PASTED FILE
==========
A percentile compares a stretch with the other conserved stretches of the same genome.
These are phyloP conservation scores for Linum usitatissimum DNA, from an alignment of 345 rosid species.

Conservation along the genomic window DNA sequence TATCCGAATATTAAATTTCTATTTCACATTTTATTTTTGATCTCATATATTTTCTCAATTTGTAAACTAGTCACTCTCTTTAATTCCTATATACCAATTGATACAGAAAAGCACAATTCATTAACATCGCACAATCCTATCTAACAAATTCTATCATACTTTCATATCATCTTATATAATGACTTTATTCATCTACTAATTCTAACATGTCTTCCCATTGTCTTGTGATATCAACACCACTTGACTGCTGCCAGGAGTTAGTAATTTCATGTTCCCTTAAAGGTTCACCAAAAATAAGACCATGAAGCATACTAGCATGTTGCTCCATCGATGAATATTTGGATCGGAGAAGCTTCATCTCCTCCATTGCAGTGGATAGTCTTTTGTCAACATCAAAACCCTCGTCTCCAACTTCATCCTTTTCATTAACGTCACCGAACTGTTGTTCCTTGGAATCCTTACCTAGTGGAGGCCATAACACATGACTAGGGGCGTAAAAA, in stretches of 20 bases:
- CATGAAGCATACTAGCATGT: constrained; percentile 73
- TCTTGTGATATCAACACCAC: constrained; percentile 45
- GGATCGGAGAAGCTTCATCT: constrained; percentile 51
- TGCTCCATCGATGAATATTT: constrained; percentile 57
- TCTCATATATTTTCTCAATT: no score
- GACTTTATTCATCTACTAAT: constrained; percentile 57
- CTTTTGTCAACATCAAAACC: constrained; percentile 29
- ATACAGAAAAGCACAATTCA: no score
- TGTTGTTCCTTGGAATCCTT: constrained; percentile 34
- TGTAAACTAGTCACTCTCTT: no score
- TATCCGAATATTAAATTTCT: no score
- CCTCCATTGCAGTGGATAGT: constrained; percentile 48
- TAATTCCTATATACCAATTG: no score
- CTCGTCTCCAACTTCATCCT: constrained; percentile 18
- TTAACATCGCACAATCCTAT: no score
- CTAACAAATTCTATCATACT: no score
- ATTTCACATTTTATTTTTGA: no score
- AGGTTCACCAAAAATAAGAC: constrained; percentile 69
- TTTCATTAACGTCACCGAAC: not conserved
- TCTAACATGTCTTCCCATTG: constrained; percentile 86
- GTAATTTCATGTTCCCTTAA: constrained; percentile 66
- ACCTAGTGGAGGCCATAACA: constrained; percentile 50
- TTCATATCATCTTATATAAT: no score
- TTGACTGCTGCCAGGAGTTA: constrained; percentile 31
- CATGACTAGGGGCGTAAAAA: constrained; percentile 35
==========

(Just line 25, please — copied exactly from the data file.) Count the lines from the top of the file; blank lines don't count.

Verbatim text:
- ACCTAGTGGAGGCCATAACA: constrained; percentile 50